Gaps Found in Monitoring of Response to TKI Therapy in CML

October 4, 2017

A new study found significant gaps in the monitoring of responses to tyrosine kinase inhibitor therapy in patients with chronic myeloid leukemia. Patients are more likely to be monitored in Europe, at academic centers, and if they are younger than 65.

A new study found significant gaps in the monitoring of responses to tyrosine kinase inhibitor (TKI) therapy in patients with chronic myeloid leukemia (CML). Patients are more likely to be monitored in Europe, at academic centers, and if they are younger than 65.

“Once TKI therapy is initiated, careful monitoring of cytogenetic response (CyR) and molecular response (MR), using time-based ‘milestone’ testing, is necessary to ensure optimal outcomes,” wrote study authors led by Stuart L. Goldberg, MD, of the John Theurer Cancer Center at Hackensack University Medical Center in New Jersey. Both the European LeukemiaNet and the National Comprehensive Cancer Network recommend response assessments every 3 months during the first year of therapy.

To assess how well these guidelines are followed in practice, the SIMPLICITY trial followed 1,242 patients with CML in the chronic phase who were receiving either imatinib (416 patients), dasatinib (418 patients), or nilotinib (408 patients) in six European countries and the United States, from 2010 to 2015. The patients were followed for at least 12 months (median, 52.4 months); results were published online ahead of print in the American Journal of Hematology.

In the full cohort, 36% were monitored for either CyR or MR by 3 months. By 6 months, the rate was 82%, and by 12 months, it was 95%. The median number of CyR and/or MR tests in the first 12 months of therapy was 5.

Monitoring was more frequent in Europe than in the United States. By 12 months, 99% of all CML patients had undergone some CyR/MR testing in Europe, compared to 94% in the United States (P < .001). Academic centers performed better than community practices: at 3 months, 40.1% of patients were tested at academic centers, compared with 31.3% at community practices. By 12 months, those rates were 97.3% and 93.4%, respectively (P = .001).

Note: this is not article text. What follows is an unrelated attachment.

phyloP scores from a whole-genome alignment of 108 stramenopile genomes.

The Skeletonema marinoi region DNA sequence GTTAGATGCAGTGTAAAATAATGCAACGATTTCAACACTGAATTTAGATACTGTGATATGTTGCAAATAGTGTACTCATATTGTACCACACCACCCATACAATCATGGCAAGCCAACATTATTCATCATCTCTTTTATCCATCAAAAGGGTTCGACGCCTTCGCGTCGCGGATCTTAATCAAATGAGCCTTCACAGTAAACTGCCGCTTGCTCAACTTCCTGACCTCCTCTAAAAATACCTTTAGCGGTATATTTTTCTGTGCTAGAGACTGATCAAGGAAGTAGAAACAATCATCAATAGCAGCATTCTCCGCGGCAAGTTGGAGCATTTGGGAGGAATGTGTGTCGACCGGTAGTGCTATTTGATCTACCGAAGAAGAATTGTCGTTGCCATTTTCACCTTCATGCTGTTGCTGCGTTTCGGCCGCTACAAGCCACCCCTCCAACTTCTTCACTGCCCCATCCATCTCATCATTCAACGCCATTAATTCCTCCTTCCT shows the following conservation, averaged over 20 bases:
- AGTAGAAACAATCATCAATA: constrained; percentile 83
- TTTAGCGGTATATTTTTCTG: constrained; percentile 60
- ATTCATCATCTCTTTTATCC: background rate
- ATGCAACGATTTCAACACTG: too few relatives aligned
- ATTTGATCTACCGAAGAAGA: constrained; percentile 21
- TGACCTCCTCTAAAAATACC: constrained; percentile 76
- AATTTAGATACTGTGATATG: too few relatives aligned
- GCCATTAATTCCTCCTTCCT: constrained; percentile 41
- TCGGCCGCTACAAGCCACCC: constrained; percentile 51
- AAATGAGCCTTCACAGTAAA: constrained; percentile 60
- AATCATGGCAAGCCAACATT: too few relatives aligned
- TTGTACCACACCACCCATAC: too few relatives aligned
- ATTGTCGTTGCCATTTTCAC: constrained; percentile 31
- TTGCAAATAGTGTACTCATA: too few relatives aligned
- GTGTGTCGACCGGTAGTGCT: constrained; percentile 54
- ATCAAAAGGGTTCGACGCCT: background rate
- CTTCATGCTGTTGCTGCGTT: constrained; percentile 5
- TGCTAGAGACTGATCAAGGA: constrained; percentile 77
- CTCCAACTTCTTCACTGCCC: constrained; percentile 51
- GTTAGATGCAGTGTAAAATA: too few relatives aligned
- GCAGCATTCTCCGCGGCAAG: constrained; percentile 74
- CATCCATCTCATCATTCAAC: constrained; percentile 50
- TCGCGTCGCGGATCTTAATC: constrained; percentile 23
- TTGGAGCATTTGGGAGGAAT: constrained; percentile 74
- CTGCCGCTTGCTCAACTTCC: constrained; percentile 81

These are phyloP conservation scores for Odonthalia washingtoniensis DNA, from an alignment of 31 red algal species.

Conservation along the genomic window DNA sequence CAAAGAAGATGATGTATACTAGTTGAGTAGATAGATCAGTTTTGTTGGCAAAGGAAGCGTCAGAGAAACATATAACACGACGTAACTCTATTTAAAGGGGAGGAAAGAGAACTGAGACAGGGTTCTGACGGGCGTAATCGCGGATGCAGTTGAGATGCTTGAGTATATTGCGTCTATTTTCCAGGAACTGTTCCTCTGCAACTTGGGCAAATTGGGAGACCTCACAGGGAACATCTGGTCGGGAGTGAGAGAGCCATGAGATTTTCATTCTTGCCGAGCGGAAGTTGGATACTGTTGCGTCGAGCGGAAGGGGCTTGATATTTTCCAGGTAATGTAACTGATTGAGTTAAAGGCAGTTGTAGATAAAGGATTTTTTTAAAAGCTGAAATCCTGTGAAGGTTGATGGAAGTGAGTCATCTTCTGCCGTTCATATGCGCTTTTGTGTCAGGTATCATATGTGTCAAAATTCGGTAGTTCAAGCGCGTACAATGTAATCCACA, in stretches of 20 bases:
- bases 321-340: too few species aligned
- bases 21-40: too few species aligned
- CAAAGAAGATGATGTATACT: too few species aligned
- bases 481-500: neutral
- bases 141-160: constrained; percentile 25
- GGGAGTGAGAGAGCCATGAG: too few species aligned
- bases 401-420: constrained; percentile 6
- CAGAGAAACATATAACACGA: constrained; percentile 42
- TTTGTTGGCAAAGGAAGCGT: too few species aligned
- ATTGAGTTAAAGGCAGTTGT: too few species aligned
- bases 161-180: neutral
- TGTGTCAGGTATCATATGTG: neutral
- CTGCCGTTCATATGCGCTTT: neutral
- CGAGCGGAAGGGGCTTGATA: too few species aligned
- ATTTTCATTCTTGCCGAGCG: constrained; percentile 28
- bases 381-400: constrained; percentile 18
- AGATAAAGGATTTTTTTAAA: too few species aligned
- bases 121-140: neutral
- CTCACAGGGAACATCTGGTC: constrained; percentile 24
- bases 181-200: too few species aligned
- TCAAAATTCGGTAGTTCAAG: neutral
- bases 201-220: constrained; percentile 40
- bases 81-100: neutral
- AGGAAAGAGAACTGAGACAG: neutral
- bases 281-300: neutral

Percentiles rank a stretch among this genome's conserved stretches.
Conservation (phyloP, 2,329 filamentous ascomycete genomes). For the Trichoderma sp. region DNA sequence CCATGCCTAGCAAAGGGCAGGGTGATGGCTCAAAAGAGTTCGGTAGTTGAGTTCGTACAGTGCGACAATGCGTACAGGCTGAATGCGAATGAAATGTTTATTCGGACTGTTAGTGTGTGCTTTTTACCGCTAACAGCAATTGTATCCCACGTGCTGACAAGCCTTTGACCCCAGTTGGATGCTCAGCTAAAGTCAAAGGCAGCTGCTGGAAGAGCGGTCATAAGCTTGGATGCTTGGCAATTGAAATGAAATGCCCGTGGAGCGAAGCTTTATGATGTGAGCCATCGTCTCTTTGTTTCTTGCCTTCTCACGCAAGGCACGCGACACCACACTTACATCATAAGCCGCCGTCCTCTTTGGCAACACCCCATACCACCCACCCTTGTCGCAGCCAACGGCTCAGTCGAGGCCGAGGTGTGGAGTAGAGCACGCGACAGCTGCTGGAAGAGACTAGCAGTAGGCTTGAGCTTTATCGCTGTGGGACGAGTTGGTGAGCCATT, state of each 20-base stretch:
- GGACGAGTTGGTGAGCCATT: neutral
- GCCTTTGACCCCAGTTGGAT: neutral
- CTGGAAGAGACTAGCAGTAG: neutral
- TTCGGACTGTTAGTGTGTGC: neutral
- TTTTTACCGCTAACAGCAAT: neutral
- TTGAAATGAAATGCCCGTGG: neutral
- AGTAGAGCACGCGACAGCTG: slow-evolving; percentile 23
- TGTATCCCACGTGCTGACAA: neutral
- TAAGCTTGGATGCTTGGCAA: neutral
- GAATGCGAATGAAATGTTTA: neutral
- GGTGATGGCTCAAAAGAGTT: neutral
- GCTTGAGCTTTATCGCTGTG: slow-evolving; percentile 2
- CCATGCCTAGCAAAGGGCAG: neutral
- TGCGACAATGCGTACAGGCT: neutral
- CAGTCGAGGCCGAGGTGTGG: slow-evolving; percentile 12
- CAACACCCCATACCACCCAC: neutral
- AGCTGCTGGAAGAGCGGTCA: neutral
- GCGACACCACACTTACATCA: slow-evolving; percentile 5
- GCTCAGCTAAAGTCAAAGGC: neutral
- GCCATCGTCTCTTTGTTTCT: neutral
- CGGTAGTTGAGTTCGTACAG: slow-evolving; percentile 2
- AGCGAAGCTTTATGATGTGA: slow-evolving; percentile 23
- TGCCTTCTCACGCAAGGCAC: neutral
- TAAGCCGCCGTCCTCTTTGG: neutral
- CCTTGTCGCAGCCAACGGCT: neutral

Multivariate analysis found several predictors of CyR/MR monitoring. By 12 months after TKI initiation, patients under 65 years of age had an odds ratio (OR) for monitoring of 2.05 (P = .013), and patients in Europe had an OR of 5.17 (P < .001). Patients who were no longer on first-line TKI therapy were also more likely to be monitored, with an OR of 2.27 (P = .049), as did patients who were followed at an academic center, with an OR of 1.90 (P = .037). Risk score status, the year of TKI initiation, and insurance status in the United States were not significant predictors of monitoring.

“In the absence of appropriate monitoring practices, clinical response to TKI therapy cannot be established, any needed changes to treatment strategy will thus not be implemented, and long-term patient outcomes are likely to be impacted,” the authors wrote. They will continue to follow patients in the study to determine any effect on long-term outcomes.